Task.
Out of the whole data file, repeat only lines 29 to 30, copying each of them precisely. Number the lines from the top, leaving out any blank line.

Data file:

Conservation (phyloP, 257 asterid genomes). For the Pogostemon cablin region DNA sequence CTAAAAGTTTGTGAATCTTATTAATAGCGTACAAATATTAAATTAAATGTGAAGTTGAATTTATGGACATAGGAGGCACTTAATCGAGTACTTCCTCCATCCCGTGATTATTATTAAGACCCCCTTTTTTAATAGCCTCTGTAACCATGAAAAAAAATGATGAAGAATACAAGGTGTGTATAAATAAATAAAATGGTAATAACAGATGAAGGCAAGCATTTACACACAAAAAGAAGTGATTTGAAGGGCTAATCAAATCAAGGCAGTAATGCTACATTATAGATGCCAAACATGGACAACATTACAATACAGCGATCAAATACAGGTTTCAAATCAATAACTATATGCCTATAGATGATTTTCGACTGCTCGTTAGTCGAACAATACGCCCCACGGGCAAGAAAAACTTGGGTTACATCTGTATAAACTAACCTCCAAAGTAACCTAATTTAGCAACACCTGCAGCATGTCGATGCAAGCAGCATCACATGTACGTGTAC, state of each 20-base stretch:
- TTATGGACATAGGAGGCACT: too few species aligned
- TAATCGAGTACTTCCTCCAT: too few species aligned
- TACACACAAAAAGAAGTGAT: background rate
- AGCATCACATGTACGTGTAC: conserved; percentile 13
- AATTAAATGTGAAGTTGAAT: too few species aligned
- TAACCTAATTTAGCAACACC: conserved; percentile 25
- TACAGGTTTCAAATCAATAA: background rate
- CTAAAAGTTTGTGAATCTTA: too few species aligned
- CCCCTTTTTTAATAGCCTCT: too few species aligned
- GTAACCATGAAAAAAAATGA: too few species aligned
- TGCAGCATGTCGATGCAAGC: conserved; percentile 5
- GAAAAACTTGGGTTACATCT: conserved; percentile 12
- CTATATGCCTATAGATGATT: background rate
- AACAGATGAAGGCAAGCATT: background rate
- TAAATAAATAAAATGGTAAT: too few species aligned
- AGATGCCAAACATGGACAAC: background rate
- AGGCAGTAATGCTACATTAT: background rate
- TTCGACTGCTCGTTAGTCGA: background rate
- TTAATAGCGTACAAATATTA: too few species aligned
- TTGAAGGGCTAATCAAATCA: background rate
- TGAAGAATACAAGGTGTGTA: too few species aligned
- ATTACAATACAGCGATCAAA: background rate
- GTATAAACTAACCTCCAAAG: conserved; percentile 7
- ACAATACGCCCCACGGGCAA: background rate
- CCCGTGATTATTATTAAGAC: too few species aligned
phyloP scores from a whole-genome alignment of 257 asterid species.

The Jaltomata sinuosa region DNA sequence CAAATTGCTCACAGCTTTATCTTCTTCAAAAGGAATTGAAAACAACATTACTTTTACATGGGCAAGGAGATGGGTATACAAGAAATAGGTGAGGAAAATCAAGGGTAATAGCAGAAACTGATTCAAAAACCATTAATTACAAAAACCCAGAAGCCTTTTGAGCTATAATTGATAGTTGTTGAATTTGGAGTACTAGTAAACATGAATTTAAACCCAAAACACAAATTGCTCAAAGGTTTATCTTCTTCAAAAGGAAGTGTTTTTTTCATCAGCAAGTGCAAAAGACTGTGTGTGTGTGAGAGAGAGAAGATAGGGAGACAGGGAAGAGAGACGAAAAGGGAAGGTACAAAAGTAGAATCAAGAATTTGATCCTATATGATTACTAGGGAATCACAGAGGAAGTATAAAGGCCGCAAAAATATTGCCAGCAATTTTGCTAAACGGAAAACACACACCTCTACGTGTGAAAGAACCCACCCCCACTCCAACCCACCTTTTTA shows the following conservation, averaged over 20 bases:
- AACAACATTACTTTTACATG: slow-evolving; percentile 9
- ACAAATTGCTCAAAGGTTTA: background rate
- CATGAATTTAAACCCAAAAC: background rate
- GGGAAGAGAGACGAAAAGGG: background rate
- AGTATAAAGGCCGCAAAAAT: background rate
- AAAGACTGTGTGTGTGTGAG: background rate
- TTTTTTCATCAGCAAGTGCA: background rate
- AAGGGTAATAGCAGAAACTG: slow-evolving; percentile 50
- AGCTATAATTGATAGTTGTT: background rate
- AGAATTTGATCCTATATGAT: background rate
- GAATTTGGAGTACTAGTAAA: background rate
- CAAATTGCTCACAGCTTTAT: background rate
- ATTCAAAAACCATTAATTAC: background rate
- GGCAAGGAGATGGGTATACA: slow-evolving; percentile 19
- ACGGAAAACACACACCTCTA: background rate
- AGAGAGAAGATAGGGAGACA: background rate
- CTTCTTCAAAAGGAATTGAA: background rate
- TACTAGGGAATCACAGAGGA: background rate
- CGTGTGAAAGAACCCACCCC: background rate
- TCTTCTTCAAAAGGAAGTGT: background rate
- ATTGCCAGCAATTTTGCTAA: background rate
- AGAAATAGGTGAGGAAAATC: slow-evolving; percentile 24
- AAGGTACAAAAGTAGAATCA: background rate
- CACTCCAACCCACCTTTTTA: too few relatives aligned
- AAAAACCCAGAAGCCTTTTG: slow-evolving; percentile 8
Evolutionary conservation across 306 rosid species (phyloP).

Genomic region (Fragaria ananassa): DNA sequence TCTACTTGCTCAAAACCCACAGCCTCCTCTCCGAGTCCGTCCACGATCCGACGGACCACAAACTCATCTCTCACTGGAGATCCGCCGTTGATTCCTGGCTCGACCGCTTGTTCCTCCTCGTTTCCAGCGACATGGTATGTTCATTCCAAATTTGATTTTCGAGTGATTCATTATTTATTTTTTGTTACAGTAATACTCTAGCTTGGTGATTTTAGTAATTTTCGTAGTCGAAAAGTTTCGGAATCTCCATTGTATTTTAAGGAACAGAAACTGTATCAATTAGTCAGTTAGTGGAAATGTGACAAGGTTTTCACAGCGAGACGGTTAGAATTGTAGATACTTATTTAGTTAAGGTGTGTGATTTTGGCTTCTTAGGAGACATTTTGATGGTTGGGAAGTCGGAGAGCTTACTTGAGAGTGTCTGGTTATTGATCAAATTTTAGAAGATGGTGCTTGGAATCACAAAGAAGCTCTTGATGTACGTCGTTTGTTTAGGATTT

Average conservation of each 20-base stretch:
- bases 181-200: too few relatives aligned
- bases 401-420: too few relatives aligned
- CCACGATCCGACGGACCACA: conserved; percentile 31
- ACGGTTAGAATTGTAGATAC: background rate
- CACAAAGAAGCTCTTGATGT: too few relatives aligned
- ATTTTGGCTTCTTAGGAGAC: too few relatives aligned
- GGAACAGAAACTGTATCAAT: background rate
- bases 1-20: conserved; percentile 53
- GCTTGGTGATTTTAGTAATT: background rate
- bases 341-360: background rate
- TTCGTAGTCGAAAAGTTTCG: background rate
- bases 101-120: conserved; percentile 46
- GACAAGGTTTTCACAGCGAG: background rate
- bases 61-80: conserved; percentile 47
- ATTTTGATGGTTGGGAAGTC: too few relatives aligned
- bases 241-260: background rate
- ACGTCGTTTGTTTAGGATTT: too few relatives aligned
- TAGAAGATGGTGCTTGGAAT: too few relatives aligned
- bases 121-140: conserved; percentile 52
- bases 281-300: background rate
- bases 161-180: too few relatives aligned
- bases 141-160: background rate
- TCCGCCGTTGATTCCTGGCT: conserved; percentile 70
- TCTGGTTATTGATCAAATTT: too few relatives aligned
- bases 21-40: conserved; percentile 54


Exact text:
- AACAACATTACTTTTACATG: slow-evolving; percentile 9
- ACAAATTGCTCAAAGGTTTA: background rate